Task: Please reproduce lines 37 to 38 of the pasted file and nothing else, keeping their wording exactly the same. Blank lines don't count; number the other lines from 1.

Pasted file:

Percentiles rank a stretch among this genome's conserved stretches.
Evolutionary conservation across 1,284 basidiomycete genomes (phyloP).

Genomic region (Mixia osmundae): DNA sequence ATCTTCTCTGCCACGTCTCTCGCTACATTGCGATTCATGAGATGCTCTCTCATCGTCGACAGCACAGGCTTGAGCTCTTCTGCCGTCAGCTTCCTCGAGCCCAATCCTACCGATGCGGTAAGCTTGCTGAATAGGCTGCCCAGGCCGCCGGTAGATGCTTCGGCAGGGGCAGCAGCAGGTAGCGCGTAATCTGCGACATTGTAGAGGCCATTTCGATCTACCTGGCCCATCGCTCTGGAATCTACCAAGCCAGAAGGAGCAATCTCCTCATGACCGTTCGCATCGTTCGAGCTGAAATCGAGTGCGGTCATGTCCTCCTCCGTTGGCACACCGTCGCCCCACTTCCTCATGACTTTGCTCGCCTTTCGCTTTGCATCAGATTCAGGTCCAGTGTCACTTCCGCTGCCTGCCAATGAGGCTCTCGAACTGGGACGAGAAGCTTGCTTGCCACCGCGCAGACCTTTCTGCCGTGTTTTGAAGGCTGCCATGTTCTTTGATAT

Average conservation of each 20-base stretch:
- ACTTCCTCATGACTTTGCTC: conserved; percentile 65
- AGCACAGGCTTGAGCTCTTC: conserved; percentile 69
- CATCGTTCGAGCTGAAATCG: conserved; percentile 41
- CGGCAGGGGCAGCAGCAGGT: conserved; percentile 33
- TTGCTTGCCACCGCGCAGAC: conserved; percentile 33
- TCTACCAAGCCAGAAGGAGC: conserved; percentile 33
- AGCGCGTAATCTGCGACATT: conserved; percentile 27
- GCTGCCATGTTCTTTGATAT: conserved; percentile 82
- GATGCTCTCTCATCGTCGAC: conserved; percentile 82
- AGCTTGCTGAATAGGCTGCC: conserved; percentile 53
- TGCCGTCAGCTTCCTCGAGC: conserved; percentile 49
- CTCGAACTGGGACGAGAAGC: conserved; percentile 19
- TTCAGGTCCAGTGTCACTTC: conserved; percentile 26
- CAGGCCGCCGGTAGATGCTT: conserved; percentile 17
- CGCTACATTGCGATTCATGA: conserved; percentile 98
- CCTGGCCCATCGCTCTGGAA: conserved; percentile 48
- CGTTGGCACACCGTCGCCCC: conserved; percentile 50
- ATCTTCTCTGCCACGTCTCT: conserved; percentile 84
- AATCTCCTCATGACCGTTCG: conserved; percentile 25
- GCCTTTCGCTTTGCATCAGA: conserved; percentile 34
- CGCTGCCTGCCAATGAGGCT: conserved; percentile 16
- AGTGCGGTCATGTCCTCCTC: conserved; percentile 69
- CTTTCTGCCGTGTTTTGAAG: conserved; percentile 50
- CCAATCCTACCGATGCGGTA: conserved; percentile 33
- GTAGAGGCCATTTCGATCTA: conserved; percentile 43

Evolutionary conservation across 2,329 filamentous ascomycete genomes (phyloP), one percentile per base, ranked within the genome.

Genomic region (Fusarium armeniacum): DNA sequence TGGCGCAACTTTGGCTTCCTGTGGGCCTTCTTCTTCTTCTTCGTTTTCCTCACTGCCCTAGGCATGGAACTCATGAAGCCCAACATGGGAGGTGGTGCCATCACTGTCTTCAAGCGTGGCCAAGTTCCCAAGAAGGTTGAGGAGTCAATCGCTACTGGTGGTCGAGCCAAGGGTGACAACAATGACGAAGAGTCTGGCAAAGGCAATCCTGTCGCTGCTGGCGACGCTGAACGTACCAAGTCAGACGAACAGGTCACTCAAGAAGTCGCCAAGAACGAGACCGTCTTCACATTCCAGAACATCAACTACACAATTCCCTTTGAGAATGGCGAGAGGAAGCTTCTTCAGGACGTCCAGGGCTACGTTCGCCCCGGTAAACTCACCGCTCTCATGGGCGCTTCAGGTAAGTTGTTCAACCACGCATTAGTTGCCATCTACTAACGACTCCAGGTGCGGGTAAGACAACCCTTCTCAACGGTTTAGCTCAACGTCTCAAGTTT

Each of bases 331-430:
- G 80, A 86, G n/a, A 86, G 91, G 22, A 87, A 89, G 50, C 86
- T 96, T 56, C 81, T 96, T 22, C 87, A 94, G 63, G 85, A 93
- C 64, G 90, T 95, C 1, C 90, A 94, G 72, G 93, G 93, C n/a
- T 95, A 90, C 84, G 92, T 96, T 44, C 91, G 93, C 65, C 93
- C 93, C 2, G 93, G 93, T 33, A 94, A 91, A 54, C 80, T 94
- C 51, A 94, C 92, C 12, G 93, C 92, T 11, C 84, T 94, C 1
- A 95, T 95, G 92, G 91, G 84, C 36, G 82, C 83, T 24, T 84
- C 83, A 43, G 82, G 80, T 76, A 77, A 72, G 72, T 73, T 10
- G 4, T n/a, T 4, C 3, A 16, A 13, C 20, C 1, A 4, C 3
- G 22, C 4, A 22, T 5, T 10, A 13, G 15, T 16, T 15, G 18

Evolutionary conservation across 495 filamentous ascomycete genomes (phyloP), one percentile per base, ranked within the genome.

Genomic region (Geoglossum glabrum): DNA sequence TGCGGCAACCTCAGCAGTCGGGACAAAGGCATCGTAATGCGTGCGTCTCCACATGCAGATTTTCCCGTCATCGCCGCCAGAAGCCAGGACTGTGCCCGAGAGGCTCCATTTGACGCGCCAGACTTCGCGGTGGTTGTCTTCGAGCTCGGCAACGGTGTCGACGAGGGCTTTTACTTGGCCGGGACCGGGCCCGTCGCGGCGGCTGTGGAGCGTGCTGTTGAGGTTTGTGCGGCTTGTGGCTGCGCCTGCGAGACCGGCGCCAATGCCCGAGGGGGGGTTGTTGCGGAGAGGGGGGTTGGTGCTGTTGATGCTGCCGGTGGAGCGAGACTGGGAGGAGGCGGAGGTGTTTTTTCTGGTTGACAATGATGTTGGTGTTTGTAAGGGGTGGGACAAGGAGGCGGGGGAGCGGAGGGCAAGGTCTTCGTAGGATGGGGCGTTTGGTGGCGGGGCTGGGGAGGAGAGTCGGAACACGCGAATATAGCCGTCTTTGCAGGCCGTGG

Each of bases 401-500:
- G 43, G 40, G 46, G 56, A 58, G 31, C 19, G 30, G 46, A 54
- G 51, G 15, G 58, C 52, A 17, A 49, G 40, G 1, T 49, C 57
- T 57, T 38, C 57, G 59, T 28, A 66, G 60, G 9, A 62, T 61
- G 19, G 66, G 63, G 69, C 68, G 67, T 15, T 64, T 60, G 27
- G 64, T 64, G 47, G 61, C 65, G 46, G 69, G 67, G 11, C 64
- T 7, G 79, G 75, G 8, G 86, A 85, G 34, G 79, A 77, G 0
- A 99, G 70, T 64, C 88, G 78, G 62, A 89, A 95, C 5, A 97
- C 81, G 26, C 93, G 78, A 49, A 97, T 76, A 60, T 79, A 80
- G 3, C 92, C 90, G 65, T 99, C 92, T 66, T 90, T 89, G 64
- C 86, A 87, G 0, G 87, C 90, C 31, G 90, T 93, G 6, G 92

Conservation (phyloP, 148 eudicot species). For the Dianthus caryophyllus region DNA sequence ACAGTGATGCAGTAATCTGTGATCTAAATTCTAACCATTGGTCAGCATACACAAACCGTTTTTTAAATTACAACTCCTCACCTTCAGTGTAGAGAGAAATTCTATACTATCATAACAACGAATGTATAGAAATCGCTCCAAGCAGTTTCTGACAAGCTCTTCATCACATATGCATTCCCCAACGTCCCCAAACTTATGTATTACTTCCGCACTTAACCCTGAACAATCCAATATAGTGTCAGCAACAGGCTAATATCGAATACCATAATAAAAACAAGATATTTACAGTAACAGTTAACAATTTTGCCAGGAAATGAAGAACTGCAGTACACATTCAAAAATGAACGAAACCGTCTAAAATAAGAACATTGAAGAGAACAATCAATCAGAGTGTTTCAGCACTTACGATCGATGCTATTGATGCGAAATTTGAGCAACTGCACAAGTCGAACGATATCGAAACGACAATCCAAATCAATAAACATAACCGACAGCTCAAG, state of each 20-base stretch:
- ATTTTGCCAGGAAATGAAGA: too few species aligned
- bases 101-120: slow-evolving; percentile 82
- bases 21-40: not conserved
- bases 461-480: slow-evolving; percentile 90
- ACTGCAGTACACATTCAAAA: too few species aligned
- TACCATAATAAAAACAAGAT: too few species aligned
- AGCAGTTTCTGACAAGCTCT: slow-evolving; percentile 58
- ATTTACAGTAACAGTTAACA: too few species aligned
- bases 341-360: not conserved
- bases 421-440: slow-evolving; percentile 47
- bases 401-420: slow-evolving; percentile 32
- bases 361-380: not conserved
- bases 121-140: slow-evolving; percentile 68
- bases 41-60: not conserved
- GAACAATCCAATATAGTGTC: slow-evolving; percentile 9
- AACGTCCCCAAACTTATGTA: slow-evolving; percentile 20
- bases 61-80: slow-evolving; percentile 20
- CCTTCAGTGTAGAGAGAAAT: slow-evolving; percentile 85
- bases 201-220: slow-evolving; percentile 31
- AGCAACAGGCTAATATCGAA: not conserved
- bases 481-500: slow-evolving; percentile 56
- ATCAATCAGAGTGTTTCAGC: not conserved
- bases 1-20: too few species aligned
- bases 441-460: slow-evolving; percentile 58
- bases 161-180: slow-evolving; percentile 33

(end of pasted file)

- C 93, C 2, G 93, G 93, T 33, A 94, A 91, A 54, C 80, T 94
- C 51, A 94, C 92, C 12, G 93, C 92, T 11, C 84, T 94, C 1